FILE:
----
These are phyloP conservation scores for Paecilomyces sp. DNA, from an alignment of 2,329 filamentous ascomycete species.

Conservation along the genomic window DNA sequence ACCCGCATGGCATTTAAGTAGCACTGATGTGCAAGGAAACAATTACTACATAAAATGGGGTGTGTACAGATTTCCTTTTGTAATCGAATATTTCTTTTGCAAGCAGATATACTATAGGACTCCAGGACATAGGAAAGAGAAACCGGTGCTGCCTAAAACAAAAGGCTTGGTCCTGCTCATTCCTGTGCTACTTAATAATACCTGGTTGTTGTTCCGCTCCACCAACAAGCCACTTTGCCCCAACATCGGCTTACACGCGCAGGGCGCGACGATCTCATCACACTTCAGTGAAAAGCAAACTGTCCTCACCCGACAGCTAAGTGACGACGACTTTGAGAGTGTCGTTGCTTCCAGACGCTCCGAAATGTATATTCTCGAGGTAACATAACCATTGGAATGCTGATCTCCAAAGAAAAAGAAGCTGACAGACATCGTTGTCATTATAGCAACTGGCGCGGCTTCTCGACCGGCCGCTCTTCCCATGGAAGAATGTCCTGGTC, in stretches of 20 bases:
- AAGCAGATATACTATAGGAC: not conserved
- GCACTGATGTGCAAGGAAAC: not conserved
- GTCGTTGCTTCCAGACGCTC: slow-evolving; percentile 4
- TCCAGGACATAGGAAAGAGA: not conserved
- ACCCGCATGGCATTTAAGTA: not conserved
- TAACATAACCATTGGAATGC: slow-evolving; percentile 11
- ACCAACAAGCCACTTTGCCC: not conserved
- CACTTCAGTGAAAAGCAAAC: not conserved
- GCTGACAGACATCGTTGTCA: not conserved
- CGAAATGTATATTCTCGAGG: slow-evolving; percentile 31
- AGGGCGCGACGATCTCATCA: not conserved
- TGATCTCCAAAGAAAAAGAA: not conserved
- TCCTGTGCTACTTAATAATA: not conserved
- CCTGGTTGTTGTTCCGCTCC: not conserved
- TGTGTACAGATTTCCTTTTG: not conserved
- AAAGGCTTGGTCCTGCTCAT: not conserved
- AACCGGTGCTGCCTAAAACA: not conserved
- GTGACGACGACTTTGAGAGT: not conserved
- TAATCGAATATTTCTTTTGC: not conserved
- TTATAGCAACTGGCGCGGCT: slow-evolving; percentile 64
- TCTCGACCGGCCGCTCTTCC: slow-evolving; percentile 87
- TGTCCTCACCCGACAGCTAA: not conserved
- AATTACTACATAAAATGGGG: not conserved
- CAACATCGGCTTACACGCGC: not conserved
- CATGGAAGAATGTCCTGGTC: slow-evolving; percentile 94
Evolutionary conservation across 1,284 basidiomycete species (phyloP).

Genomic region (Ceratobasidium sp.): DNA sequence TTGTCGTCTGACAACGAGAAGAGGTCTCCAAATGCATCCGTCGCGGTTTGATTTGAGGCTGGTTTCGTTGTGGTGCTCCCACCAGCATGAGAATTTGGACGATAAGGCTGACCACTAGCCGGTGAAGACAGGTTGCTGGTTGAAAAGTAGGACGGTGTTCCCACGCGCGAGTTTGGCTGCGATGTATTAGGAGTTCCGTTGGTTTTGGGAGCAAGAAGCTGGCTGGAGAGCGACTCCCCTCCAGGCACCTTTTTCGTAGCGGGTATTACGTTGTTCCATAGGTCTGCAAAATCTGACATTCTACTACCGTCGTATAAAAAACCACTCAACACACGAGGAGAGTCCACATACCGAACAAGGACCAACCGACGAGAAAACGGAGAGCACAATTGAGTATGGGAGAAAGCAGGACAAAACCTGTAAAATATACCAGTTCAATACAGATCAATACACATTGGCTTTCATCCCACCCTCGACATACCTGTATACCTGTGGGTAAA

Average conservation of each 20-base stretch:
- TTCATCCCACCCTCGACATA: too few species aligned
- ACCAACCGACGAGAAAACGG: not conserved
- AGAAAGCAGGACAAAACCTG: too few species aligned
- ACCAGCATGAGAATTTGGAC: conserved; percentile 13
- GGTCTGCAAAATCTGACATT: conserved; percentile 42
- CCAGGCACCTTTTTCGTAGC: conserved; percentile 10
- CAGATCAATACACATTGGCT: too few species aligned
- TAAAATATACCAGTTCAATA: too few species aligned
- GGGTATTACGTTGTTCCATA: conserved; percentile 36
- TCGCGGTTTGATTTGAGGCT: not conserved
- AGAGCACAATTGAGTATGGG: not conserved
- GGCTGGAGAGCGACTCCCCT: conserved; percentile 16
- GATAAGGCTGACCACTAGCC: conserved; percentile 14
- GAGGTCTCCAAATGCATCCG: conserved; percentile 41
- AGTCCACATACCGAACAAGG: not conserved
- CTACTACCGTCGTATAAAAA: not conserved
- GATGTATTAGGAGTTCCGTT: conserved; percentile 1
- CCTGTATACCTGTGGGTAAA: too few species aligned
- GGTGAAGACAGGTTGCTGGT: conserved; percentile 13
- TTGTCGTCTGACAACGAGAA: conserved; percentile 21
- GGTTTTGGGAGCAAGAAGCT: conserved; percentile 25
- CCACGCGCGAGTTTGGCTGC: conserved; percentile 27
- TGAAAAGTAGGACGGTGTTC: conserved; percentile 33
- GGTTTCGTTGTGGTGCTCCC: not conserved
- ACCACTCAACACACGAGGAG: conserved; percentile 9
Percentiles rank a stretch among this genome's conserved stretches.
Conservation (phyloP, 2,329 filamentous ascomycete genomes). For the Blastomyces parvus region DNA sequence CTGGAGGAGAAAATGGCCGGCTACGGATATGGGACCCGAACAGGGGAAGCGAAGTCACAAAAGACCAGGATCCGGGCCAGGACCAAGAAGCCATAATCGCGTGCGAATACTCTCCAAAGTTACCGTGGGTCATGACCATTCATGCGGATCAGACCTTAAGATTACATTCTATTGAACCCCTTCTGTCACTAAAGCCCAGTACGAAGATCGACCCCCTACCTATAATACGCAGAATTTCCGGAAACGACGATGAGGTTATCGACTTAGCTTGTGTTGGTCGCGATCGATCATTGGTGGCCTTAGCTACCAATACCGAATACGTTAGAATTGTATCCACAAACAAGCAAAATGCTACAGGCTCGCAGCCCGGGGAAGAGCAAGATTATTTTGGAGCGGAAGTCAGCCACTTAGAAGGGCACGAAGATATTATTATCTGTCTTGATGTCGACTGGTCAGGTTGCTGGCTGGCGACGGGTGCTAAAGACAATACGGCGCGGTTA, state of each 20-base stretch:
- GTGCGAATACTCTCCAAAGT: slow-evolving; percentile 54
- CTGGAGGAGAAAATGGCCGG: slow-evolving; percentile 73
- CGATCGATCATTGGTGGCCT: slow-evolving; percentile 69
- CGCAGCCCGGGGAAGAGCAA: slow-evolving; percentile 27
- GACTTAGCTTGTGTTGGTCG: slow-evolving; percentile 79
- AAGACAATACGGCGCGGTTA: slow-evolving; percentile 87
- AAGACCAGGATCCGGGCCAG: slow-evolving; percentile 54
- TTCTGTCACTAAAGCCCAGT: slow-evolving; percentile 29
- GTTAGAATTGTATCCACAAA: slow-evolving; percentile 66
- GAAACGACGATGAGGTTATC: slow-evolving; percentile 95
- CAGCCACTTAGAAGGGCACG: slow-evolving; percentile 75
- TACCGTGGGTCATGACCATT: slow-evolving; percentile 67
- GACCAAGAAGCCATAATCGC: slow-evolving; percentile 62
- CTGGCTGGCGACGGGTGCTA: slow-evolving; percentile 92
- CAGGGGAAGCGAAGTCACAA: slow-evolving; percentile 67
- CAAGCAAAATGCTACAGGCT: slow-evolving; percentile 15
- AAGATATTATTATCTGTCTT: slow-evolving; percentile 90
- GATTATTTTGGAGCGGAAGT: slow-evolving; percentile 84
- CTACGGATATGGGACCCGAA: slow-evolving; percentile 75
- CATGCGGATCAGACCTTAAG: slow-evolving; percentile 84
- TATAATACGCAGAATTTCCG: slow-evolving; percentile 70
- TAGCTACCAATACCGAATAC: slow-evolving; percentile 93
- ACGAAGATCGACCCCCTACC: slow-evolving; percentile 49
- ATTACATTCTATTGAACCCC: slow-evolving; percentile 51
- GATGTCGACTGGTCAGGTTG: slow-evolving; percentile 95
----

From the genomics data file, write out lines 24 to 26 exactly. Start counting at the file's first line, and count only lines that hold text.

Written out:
- TGTCCTCACCCGACAGCTAA: not conserved
- AATTACTACATAAAATGGGG: not conserved
- CAACATCGGCTTACACGCGC: not conserved